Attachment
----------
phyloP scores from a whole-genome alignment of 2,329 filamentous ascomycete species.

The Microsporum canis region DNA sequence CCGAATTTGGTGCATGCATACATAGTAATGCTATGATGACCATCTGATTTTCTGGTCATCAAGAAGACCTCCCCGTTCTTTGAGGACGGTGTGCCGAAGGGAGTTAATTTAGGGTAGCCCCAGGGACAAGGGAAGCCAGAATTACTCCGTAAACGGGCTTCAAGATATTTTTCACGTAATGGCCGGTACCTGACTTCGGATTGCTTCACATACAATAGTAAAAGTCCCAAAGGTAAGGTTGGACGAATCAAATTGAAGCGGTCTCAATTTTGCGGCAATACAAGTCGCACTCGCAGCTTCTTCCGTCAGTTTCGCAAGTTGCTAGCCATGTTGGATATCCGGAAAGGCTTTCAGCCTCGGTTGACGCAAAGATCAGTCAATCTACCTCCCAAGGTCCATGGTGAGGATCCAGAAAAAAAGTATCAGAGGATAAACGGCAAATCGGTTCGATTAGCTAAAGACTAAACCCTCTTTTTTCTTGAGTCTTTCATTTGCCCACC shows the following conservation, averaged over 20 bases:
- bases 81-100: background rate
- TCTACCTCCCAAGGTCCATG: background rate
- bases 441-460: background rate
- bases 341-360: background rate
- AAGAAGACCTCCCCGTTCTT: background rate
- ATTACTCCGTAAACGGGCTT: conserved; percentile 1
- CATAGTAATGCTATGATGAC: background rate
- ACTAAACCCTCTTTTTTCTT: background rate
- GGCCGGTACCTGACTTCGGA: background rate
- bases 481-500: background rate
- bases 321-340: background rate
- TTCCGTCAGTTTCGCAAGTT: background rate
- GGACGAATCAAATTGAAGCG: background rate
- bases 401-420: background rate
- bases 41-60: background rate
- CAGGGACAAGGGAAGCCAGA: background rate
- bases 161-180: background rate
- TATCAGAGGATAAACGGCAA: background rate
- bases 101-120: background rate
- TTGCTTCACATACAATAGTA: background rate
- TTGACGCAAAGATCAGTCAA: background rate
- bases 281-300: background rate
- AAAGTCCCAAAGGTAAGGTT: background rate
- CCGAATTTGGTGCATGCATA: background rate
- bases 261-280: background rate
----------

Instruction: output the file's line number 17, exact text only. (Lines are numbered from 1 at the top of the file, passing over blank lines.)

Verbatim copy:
- bases 41-60: background rate